One member of the Southeast Ohio Radio Adventure Team succeeded in activating Hopewell Culture National Historical Park as part of the ARRL's year-long National Parks on the Air (link). Eric McFadden, WD8RIF, made a solo trip to Chillicothe to activate the Hopewell Culture National Historical Park, HP15 (link) at the Mound City Group.
Eric arrived at the Mound City Group about 1345 UTC to find the parking lot full, vehicles parked in the grass, a schoolbus parked in the circle, and dozens of schoolgirls and their teachers in front of the Visitor Center. Fearing he'd be turned away or directed to operate at one of the other Hopewell Culture NHP units, Eric approached one of the rangers who wasn't at that moment dealing with the students. Eric's concerns were unfounded—the ranger warmly greeted Eric, gave him permission to operate at the Mound City Group, gave him permission to park wherever was convenient, and even have him an ARRL National Parks on the Air lapel pin which the park had purchased to thank NPOTA activators. After stamping his Passport 2016 Eric parked his car on the grass along the exit of the circle and began set-up.
The station was to consist of Eric's Enhanced KX3 Travel Kit, his MFJ-1910 33' fiberglass telescoping mast, a custom clipboard, and a camp-stool.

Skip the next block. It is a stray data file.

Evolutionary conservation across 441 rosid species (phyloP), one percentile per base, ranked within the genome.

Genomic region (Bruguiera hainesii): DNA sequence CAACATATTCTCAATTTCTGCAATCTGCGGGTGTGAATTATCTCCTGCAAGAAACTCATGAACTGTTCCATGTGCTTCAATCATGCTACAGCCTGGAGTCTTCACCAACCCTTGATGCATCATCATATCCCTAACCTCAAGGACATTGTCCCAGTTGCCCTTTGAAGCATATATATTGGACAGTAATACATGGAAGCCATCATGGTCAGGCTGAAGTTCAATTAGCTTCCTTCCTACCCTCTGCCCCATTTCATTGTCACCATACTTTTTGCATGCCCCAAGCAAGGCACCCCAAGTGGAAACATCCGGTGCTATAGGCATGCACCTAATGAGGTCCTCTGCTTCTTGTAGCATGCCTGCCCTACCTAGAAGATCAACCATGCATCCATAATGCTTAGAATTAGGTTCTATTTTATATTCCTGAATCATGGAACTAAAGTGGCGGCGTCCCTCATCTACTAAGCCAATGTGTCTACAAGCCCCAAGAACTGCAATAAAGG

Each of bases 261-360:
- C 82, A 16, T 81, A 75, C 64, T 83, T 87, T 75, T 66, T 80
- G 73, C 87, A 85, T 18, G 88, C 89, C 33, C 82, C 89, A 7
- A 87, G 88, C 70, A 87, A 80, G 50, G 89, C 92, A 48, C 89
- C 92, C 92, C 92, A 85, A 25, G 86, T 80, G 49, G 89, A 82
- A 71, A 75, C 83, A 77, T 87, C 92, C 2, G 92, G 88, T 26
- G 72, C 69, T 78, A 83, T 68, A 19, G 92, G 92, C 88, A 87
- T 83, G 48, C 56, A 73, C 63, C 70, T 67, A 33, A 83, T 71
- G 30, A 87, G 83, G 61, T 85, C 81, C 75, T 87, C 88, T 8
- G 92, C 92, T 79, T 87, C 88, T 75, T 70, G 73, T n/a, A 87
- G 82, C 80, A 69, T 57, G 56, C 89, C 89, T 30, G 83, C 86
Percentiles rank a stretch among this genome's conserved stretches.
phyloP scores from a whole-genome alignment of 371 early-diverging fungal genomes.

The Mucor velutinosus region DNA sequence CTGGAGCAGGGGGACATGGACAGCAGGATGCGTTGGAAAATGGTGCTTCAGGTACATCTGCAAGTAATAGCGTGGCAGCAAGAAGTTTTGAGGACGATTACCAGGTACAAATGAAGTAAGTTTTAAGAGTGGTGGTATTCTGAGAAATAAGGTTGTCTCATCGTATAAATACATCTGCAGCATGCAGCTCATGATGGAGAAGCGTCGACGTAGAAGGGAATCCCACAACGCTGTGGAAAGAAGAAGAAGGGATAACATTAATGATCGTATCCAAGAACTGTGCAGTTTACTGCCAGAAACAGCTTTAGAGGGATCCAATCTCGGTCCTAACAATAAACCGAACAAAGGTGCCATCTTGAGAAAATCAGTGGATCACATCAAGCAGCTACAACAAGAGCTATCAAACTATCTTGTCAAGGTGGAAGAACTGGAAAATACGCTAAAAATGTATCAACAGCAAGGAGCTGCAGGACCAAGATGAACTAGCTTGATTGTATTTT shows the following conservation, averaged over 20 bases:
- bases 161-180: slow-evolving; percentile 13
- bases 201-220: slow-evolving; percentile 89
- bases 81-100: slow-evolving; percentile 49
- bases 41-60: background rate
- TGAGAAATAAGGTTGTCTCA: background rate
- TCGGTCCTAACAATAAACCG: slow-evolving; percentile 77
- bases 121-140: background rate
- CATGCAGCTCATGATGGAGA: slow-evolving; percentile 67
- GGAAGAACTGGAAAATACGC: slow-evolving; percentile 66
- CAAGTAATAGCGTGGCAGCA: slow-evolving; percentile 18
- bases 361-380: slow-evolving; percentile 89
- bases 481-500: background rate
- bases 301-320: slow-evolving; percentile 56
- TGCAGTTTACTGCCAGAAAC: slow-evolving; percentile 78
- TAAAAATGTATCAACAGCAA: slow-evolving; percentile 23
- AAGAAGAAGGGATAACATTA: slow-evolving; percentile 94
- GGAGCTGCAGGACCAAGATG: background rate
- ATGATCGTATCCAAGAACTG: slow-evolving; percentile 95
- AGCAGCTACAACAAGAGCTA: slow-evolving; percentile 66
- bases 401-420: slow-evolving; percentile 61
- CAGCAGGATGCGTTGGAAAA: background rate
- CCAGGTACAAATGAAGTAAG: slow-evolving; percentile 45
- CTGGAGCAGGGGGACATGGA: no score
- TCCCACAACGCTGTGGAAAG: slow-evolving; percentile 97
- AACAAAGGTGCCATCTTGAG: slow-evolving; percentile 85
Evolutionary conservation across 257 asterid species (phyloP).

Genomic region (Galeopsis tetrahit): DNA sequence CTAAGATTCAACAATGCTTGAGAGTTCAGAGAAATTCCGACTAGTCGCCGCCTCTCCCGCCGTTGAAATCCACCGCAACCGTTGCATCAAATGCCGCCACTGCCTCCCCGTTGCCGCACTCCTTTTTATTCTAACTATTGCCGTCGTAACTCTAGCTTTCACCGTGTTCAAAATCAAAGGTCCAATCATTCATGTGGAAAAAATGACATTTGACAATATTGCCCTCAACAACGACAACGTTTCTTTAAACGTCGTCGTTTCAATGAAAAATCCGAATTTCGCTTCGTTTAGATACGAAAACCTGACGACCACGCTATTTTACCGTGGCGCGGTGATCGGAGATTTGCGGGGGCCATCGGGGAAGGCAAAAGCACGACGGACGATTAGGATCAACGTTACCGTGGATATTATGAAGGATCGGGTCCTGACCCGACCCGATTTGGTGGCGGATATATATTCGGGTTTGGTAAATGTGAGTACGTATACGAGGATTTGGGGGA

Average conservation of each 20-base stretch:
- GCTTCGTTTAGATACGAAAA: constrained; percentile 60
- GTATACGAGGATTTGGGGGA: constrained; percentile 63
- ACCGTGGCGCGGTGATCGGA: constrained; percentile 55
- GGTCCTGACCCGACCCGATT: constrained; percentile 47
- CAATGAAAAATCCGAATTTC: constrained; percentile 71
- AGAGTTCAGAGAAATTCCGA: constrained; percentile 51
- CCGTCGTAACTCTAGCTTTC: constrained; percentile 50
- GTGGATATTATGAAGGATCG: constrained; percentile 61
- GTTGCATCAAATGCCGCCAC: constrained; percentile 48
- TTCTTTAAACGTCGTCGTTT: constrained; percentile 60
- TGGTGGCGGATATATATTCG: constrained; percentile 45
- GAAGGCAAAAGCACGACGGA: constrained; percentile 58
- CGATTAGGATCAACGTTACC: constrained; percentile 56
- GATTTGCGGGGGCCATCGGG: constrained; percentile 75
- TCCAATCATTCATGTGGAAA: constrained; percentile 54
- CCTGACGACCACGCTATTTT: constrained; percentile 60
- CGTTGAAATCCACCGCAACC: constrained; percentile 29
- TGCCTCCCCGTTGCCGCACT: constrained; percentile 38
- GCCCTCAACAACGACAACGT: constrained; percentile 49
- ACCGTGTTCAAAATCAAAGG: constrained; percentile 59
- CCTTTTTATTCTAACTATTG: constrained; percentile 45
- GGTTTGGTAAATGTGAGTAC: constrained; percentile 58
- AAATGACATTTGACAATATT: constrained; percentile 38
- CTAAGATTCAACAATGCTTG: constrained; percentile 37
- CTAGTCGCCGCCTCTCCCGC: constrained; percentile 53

Because of a forecast for rain and even thunderstorms, Eric decided to operate inside his car. The deployment of the 33' mast and the antenna started well enough but somehow the rope and the 28' wire got twisted together and tangled and it took Eric about 15 extra minutes to untangle everything, get the 28' wire in the air, and deploy the three counterpoise wires. While Eric was untangling the mess, a ranger, Joe Ratermann, approached and asked if it was OK if he displayed an official ARRL National Parks on the Air banner near the station—it seems the park rangers are so excited about NPOTA they had purchased this banner to help promote the NPOTA activations! Eric, of course, said it was OK and allowed Mr. Ratermann to secure the banner to the Thule roof-rack atop the car.
The deployment of the KX3 went much more quickly than the deployment of the antenna. Because rain didn't look imminent, Eric chose to place the KX3 in the open door of the car, sitting on a camp-stool, with the intention of pulling the radio into the car if the skies opened.
Eric had planned to be on the air at 1400 UTC but it was about 1415 UTC before he was able to make his first call of "CQ".
Eric's began operations on 40m and his first QSO was with N4NQ at 1419 UTC. Thereafter, QSOs came steadily until Eric's twentieth and last QSO a half-hour later at 1449 UTC. With the activation thus validated, Eric didn't attempt operation on 20m.
As Eric was transcribing his first eighteen QSOs to the log, a third ranger, Nissa Salvan, approached and asked if she could take some photos. Eric said yes and while she made her photos, Eric removed his headphones and made his nineteenth and twentieth QSOs with the KX3's internal speaker so she could hear what was actually going on. Ranger Salvan told Eric her father had been a CW operator in the U.S. Army.
All of the rangers made Eric feel very welcome at the park and he's looking forward to his next activation at Hopewell Culture NHP on April 30.
Despite the threatening forecast, the weather was just about perfect for this activation: 63° and only the lightest breeze, with a beautiful sky full of puffy clouds.